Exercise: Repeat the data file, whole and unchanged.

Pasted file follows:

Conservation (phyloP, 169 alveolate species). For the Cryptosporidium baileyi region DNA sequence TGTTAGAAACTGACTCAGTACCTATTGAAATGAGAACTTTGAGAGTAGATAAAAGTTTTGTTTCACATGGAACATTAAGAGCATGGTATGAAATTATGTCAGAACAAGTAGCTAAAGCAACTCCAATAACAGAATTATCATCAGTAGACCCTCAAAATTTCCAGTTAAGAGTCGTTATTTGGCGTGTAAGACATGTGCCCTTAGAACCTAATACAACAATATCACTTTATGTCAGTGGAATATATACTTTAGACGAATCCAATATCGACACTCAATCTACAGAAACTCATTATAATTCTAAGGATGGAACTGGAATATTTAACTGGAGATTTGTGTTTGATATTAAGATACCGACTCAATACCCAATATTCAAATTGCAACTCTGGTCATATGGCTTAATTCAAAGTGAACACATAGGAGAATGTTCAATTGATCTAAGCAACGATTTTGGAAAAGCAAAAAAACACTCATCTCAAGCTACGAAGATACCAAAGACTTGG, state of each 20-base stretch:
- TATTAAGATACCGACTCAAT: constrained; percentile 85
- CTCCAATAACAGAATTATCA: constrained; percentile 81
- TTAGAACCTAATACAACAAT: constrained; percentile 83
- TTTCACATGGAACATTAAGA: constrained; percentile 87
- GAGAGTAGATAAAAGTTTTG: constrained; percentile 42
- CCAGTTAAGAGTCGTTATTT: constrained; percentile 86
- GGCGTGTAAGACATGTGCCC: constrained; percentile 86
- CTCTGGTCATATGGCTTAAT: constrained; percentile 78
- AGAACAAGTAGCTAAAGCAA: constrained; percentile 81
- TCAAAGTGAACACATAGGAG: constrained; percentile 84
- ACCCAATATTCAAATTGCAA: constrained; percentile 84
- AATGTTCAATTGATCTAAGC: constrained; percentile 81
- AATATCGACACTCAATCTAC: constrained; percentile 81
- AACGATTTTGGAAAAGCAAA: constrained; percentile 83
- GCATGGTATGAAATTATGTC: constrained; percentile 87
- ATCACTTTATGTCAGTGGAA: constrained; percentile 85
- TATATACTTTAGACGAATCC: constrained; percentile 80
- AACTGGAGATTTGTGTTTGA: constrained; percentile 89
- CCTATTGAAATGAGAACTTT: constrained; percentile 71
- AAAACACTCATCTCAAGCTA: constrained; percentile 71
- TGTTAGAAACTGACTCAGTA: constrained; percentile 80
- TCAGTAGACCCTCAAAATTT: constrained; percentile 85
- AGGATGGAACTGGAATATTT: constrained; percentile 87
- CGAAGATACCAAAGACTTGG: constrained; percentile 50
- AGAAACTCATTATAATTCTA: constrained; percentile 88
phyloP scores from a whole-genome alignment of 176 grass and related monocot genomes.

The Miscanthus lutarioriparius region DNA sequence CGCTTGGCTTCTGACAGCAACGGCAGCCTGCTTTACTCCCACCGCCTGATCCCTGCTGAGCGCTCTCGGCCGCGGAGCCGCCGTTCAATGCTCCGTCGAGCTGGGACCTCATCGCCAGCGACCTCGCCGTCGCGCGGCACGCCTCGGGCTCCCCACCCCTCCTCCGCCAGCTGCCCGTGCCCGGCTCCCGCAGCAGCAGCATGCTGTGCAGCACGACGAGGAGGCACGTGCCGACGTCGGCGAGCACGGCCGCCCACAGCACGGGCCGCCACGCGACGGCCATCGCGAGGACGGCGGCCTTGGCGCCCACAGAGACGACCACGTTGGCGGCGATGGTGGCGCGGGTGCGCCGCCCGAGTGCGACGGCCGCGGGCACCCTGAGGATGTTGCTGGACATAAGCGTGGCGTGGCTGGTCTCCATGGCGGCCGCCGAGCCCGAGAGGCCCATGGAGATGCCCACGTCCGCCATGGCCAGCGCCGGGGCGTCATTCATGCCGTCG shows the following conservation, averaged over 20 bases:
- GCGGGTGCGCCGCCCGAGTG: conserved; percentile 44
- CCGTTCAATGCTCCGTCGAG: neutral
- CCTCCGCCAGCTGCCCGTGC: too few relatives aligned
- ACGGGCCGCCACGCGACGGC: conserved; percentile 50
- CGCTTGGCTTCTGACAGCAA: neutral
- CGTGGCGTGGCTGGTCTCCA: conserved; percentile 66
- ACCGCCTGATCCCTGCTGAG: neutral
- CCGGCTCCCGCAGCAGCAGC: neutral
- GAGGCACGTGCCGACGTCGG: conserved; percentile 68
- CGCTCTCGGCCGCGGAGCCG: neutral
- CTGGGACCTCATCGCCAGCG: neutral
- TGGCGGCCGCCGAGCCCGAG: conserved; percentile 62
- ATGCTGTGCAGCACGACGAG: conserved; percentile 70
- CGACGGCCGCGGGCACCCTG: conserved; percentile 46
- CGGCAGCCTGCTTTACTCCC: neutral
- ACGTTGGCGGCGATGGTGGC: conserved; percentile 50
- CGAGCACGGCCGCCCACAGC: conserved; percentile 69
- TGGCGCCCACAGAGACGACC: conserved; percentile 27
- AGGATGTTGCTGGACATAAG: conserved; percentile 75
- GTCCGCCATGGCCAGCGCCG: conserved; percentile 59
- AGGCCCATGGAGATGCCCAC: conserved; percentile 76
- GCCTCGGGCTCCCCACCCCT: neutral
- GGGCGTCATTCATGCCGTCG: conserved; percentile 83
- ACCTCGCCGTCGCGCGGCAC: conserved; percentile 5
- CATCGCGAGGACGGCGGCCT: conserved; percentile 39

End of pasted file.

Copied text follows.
Conservation (phyloP, 169 alveolate species). For the Cryptosporidium baileyi region DNA sequence TGTTAGAAACTGACTCAGTACCTATTGAAATGAGAACTTTGAGAGTAGATAAAAGTTTTGTTTCACATGGAACATTAAGAGCATGGTATGAAATTATGTCAGAACAAGTAGCTAAAGCAACTCCAATAACAGAATTATCATCAGTAGACCCTCAAAATTTCCAGTTAAGAGTCGTTATTTGGCGTGTAAGACATGTGCCCTTAGAACCTAATACAACAATATCACTTTATGTCAGTGGAATATATACTTTAGACGAATCCAATATCGACACTCAATCTACAGAAACTCATTATAATTCTAAGGATGGAACTGGAATATTTAACTGGAGATTTGTGTTTGATATTAAGATACCGACTCAATACCCAATATTCAAATTGCAACTCTGGTCATATGGCTTAATTCAAAGTGAACACATAGGAGAATGTTCAATTGATCTAAGCAACGATTTTGGAAAAGCAAAAAAACACTCATCTCAAGCTACGAAGATACCAAAGACTTGG, state of each 20-base stretch:
- TATTAAGATACCGACTCAAT: constrained; percentile 85
- CTCCAATAACAGAATTATCA: constrained; percentile 81
- TTAGAACCTAATACAACAAT: constrained; percentile 83
- TTTCACATGGAACATTAAGA: constrained; percentile 87
- GAGAGTAGATAAAAGTTTTG: constrained; percentile 42
- CCAGTTAAGAGTCGTTATTT: constrained; percentile 86
- GGCGTGTAAGACATGTGCCC: constrained; percentile 86
- CTCTGGTCATATGGCTTAAT: constrained; percentile 78
- AGAACAAGTAGCTAAAGCAA: constrained; percentile 81
- TCAAAGTGAACACATAGGAG: constrained; percentile 84
- ACCCAATATTCAAATTGCAA: constrained; percentile 84
- AATGTTCAATTGATCTAAGC: constrained; percentile 81
- AATATCGACACTCAATCTAC: constrained; percentile 81
- AACGATTTTGGAAAAGCAAA: constrained; percentile 83
- GCATGGTATGAAATTATGTC: constrained; percentile 87
- ATCACTTTATGTCAGTGGAA: constrained; percentile 85
- TATATACTTTAGACGAATCC: constrained; percentile 80
- AACTGGAGATTTGTGTTTGA: constrained; percentile 89
- CCTATTGAAATGAGAACTTT: constrained; percentile 71
- AAAACACTCATCTCAAGCTA: constrained; percentile 71
- TGTTAGAAACTGACTCAGTA: constrained; percentile 80
- TCAGTAGACCCTCAAAATTT: constrained; percentile 85
- AGGATGGAACTGGAATATTT: constrained; percentile 87
- CGAAGATACCAAAGACTTGG: constrained; percentile 50
- AGAAACTCATTATAATTCTA: constrained; percentile 88
phyloP scores from a whole-genome alignment of 176 grass and related monocot genomes.

The Miscanthus lutarioriparius region DNA sequence CGCTTGGCTTCTGACAGCAACGGCAGCCTGCTTTACTCCCACCGCCTGATCCCTGCTGAGCGCTCTCGGCCGCGGAGCCGCCGTTCAATGCTCCGTCGAGCTGGGACCTCATCGCCAGCGACCTCGCCGTCGCGCGGCACGCCTCGGGCTCCCCACCCCTCCTCCGCCAGCTGCCCGTGCCCGGCTCCCGCAGCAGCAGCATGCTGTGCAGCACGACGAGGAGGCACGTGCCGACGTCGGCGAGCACGGCCGCCCACAGCACGGGCCGCCACGCGACGGCCATCGCGAGGACGGCGGCCTTGGCGCCCACAGAGACGACCACGTTGGCGGCGATGGTGGCGCGGGTGCGCCGCCCGAGTGCGACGGCCGCGGGCACCCTGAGGATGTTGCTGGACATAAGCGTGGCGTGGCTGGTCTCCATGGCGGCCGCCGAGCCCGAGAGGCCCATGGAGATGCCCACGTCCGCCATGGCCAGCGCCGGGGCGTCATTCATGCCGTCG shows the following conservation, averaged over 20 bases:
- GCGGGTGCGCCGCCCGAGTG: conserved; percentile 44
- CCGTTCAATGCTCCGTCGAG: neutral
- CCTCCGCCAGCTGCCCGTGC: too few relatives aligned
- ACGGGCCGCCACGCGACGGC: conserved; percentile 50
- CGCTTGGCTTCTGACAGCAA: neutral
- CGTGGCGTGGCTGGTCTCCA: conserved; percentile 66
- ACCGCCTGATCCCTGCTGAG: neutral
- CCGGCTCCCGCAGCAGCAGC: neutral
- GAGGCACGTGCCGACGTCGG: conserved; percentile 68
- CGCTCTCGGCCGCGGAGCCG: neutral
- CTGGGACCTCATCGCCAGCG: neutral
- TGGCGGCCGCCGAGCCCGAG: conserved; percentile 62
- ATGCTGTGCAGCACGACGAG: conserved; percentile 70
- CGACGGCCGCGGGCACCCTG: conserved; percentile 46
- CGGCAGCCTGCTTTACTCCC: neutral
- ACGTTGGCGGCGATGGTGGC: conserved; percentile 50
- CGAGCACGGCCGCCCACAGC: conserved; percentile 69
- TGGCGCCCACAGAGACGACC: conserved; percentile 27
- AGGATGTTGCTGGACATAAG: conserved; percentile 75
- GTCCGCCATGGCCAGCGCCG: conserved; percentile 59
- AGGCCCATGGAGATGCCCAC: conserved; percentile 76
- GCCTCGGGCTCCCCACCCCT: neutral
- GGGCGTCATTCATGCCGTCG: conserved; percentile 83
- ACCTCGCCGTCGCGCGGCAC: conserved; percentile 5
- CATCGCGAGGACGGCGGCCT: conserved; percentile 39